Earth Day and the Rise of Environmental Consciousness
Ohio River Catching on Fire Raises Awareness
I WILL ORGANIZE A CLEAN-UP IN MY COMMUNITY AND PICK UP LITTER WHENEVER I SEE IT....~Earth Day Tenet
Earth Day, celebrated on April 22, is the annual U.S. celebration of the environment and a time for Americans to assess the work still needed to protect the natural gifts of our planet. Earth Day has no central organizing force behind it, though several nongovernmental organizations work to keep track of the thousands of local events in schools and parks that mark the day. It affirms that environmental awareness is part of the country¹s consciousness and that the idea of protecting the environment once the province of a few conservationists has moved from the extreme to the mainstream of American thought.
This was not always the case. In the 19th century, Americans, blessed with a vast land rich in natural resources, lived with the notion that fresh fields were always just over the horizon. When one exhausted the soil or forests or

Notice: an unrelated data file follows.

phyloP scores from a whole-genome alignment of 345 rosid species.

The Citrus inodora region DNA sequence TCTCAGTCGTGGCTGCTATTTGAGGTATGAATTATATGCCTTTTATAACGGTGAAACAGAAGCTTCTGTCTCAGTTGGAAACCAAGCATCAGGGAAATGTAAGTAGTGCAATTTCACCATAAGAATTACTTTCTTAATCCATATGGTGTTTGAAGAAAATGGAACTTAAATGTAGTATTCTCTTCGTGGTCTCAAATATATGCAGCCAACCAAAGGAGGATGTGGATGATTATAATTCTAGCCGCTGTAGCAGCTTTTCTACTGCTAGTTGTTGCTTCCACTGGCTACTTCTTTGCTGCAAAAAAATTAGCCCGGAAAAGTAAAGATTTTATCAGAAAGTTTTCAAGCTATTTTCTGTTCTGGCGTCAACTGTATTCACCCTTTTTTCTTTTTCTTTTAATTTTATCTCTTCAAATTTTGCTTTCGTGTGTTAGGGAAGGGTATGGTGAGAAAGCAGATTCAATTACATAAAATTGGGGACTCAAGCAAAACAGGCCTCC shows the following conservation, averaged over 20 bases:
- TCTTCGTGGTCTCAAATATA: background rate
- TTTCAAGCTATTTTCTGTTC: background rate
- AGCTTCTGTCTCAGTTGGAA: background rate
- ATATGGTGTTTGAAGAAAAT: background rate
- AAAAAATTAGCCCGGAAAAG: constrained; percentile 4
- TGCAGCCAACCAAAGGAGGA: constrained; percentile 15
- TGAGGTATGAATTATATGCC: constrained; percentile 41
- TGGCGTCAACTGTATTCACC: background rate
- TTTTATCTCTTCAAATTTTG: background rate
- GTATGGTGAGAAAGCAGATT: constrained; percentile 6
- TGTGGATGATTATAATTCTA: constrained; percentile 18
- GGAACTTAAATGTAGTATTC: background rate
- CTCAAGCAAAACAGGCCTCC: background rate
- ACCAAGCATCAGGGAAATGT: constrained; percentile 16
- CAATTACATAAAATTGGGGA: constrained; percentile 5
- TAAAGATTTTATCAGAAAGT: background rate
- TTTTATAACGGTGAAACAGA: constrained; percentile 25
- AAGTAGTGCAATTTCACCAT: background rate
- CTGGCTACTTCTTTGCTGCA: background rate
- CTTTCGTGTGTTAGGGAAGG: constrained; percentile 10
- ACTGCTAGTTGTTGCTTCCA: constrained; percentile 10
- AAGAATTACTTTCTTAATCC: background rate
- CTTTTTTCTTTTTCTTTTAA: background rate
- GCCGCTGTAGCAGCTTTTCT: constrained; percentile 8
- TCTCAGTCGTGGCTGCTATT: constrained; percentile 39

coal of a given place, it was possible to move on to another. As industry boomed in the early 20th century people accepted without question skies blackened from smokestack emissions and rivers fouled with industrial waste.
As early as the mid-1930s and again in the 1950s Ohio¹s Cuyahoga River, running through America¹s industrial heartland, was set ablaze by burning chemical waste from factories built upon its banks. There was no public outcry. Few people even noticed.
During the 1960s public attitudes began to change. In 1962 a marine biologist named Rachel Carson published Silent Spring. The title referred to a future without birds and described in plain language devastating long-term
effects of highly toxic pesticides and other chemical agents then commonly used in American agriculture, industry and daily life. The book was a surprise bestseller.